Graduate Sabina shares her journey from undergraduate to music therapist

Sabina Marr knew she wanted to be a music therapist since the age of 12. With a passion for music, a caring nature, and a fascination for the human mind, it made perfect sense to combine these elements of her personality and work towards a career in music therapy.

Sabina added singing, the guitar, the piano and the viola to her list of talents, honing her own skills so she could use them to support others in the future. After gaining experience working for HCPT - a charity that works with young people and adults with complex needs - she enrolled on Bishop Grosseteste University's (BGU) Special Educational Needs, Disability & Inclusion and Music course.

Sabina said: "There were only a couple of universities in the whole country that offered this kind of course combination, so I went to look round BGU. As soon as I stepped foot on campus, I knew I was in the right place.

"The University's approach is completely person-centred and I felt immediately welcomed into its community. Throughout my course I had fantastic support from my tutors and I was given the opportunity to complete placements that improved my confidence and provided experience that would prove invaluable in my future career."

After completing a Master's in Music Therapy, Sabina joined Chiltern Music Therapy in 2021 as a Music Therapist. The non-profit organisation provides Music Therapy, Neurologic Music Therapy™ and Community Music services across England and strives for 'a world where music therapy is the transformative thread in everyday life.'

Clients range significantly in age, background, personal needs, and goals. Sabina says it's a misconception that music therapists only work with children and shares that 60-70% of her client base are adults. Sessions can be one-on-one or to a group of clients, and may be delivered in schools - including those for students with special educational needs - or in a clinical setting such as brain injury rehabilitation, residential care homes, mental health facilities and hospitals.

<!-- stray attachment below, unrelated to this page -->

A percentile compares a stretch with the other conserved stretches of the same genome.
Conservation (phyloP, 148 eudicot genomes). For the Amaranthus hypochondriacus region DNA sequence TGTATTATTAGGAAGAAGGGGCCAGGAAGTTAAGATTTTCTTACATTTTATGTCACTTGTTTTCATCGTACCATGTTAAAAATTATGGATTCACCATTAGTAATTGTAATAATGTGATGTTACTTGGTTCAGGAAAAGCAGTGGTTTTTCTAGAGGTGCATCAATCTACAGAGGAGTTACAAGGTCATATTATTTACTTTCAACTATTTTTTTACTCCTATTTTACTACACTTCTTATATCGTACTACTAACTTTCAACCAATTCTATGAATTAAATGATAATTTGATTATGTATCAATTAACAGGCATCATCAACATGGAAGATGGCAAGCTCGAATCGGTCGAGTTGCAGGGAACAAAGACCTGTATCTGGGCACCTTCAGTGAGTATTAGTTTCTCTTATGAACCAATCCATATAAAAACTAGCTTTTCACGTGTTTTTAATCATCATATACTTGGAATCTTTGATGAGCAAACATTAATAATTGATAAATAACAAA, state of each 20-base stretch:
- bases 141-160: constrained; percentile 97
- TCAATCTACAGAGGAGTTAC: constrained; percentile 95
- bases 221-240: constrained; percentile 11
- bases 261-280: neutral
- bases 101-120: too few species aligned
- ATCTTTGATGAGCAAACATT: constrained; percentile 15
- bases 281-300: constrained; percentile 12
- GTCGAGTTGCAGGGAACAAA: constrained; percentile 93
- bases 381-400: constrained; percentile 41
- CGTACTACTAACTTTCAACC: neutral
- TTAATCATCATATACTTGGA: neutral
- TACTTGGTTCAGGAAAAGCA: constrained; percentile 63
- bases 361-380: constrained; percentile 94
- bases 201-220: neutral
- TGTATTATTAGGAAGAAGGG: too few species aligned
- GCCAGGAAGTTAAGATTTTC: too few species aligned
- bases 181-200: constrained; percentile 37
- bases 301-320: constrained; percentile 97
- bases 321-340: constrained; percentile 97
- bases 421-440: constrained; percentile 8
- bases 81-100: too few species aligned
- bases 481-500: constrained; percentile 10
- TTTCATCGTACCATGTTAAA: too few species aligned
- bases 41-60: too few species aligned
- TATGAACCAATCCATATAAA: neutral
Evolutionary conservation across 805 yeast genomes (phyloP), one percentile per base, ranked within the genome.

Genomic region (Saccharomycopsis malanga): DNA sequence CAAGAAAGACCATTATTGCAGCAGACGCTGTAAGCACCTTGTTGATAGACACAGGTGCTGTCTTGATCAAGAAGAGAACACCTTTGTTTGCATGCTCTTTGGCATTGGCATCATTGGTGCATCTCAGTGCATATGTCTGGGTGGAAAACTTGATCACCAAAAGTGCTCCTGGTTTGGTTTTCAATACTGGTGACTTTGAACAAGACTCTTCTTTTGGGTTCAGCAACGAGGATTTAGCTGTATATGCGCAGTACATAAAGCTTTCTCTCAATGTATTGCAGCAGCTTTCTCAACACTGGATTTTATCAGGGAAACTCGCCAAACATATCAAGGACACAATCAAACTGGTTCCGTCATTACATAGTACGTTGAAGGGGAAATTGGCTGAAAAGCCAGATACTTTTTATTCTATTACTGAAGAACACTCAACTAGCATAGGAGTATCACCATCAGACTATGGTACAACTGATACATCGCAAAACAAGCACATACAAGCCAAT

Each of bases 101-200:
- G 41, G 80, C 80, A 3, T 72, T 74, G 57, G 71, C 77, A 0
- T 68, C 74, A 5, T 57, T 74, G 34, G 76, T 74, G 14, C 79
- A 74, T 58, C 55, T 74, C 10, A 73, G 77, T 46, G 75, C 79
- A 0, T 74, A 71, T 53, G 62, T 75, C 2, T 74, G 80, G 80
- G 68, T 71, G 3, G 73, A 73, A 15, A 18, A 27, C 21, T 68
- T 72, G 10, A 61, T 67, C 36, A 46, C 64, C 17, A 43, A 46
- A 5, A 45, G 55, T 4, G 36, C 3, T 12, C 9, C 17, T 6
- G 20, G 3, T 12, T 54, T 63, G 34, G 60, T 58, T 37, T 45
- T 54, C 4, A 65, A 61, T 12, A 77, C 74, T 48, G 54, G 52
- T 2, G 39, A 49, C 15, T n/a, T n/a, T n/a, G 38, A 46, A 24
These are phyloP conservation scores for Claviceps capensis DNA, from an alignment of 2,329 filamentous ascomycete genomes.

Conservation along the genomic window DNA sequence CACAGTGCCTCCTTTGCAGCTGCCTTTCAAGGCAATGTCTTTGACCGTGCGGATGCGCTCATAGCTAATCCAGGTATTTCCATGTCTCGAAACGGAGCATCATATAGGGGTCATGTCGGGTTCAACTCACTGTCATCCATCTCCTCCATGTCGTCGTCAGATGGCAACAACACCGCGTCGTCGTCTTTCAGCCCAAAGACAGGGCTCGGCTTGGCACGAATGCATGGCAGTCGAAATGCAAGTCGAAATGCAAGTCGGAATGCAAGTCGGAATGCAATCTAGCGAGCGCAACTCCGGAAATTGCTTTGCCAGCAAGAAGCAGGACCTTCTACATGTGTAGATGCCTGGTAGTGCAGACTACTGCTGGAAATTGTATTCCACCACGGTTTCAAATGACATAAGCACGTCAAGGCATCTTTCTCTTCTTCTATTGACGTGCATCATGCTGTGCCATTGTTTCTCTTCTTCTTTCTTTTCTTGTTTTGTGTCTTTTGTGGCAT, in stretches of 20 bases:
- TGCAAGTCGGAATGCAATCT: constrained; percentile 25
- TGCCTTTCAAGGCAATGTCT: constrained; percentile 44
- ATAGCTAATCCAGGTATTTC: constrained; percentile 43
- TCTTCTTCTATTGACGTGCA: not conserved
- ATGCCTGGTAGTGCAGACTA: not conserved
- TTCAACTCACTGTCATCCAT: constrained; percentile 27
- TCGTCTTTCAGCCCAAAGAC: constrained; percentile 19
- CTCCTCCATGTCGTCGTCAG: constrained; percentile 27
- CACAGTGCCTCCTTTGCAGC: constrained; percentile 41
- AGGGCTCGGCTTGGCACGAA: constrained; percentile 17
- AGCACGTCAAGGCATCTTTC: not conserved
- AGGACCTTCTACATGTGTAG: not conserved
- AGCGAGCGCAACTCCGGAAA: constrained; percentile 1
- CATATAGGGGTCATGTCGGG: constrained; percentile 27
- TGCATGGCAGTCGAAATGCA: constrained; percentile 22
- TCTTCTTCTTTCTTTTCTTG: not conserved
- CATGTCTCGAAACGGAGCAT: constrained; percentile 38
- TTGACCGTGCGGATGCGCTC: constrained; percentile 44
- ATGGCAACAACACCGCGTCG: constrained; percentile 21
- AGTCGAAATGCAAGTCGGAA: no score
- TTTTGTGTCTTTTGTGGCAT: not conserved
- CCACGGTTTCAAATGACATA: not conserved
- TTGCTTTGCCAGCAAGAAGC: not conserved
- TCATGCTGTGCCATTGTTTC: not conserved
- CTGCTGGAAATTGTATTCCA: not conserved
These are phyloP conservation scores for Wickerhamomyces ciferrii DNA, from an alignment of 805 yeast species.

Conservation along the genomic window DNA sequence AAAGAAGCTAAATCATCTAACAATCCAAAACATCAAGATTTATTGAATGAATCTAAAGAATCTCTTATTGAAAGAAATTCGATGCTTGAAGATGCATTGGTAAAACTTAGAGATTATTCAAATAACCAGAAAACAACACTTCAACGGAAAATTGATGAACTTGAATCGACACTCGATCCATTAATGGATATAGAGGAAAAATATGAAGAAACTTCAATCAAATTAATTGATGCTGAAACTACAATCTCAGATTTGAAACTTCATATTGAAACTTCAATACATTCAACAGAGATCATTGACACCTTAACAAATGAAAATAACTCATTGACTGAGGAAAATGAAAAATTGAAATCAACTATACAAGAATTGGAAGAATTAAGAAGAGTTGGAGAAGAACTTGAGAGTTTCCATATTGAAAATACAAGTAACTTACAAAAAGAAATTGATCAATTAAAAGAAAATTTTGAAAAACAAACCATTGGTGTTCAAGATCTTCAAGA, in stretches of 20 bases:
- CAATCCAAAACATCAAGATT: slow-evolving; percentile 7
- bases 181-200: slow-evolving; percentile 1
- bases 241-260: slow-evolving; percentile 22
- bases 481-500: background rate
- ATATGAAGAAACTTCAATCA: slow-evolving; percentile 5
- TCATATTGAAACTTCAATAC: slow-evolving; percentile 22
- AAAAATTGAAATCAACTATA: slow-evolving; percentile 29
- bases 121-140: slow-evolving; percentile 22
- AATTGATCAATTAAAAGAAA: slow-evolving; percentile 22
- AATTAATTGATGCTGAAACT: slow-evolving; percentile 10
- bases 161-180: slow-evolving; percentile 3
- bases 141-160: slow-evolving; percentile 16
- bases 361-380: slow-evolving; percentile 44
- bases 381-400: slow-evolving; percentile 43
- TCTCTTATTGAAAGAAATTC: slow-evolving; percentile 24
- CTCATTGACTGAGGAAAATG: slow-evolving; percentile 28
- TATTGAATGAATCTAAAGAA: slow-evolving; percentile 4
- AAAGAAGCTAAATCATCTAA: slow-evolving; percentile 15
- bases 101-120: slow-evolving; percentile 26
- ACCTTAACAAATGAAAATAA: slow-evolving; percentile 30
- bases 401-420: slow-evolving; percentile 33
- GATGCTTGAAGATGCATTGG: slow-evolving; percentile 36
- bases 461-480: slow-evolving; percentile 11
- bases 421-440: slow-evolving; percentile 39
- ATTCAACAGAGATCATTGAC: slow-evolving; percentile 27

When defining music therapy, Sabina said: “Every person has the ability to appreciate and respond to music. Music therapists use this connection to establish and develop therapeutic relationships with the people they are working with, in order to meet relevant physical, emotional, social, behavioural, cognitive and communicative goals. Sessions are tailored so that they are accessible and targeted towards individualised development.

"Music therapy is an established psychological clinical intervention, and is an internationally recognised practice.”

She emphasises that her goal is not to teach others how to play instruments or read music. She says: "I use music to achieve non-musical goals. For example, when working with someone who has had a stroke, I may use melody and familiar songs to improve their clarity and fluency of speech. If the person needs support learning to walk again, I may use elements of music, such as rhythm, to help with their coordination and balance. If the individual is suffering from low mood, we may use song writing or musical improvisation to explore these feelings.

"With music, you don't have to rely on words to express yourself, which is really helpful for my non-verbal clients. It's important to tailor the sessions to the individual needs of the client so we can make sure we're on the right path to achieving their goals.

"There are so many ways music can be used to improve lives. The most rewarding part of my job is seeing my clients progress and witnessing how much the sessions have helped them. Right now, I'm focusing on refining my expertise and continuing to use music therapy to empower others. "

22nd June 2023

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